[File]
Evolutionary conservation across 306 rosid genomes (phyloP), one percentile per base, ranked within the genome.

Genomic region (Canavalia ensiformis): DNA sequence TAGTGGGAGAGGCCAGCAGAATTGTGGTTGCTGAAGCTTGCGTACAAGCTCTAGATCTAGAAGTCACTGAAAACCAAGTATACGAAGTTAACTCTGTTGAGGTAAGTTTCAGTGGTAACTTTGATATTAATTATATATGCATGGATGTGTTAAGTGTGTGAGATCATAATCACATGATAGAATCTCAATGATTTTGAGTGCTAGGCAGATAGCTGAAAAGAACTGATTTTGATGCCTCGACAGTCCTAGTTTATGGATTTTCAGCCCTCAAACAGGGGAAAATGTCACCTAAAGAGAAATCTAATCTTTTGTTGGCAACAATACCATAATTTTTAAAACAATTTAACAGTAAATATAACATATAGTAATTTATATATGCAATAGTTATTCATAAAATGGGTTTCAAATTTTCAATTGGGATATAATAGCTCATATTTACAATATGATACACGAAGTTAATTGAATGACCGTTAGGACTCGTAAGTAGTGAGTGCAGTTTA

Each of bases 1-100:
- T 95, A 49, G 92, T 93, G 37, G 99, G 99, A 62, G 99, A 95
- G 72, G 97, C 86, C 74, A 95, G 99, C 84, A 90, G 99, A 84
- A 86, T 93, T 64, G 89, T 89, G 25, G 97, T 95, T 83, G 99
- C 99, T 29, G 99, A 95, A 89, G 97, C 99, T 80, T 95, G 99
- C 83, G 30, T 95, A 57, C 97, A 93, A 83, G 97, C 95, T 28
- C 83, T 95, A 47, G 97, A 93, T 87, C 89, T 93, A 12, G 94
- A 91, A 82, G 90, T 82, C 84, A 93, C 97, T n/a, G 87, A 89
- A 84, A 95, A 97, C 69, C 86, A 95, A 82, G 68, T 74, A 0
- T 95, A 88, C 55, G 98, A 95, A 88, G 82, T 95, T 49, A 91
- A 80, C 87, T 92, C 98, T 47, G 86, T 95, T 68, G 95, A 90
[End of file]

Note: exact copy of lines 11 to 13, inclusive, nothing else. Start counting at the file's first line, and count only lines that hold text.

- A 84, A 95, A 97, C 69, C 86, A 95, A 82, G 68, T 74, A 0
- T 95, A 88, C 55, G 98, A 95, A 88, G 82, T 95, T 49, A 91
- A 80, C 87, T 92, C 98, T 47, G 86, T 95, T 68, G 95, A 90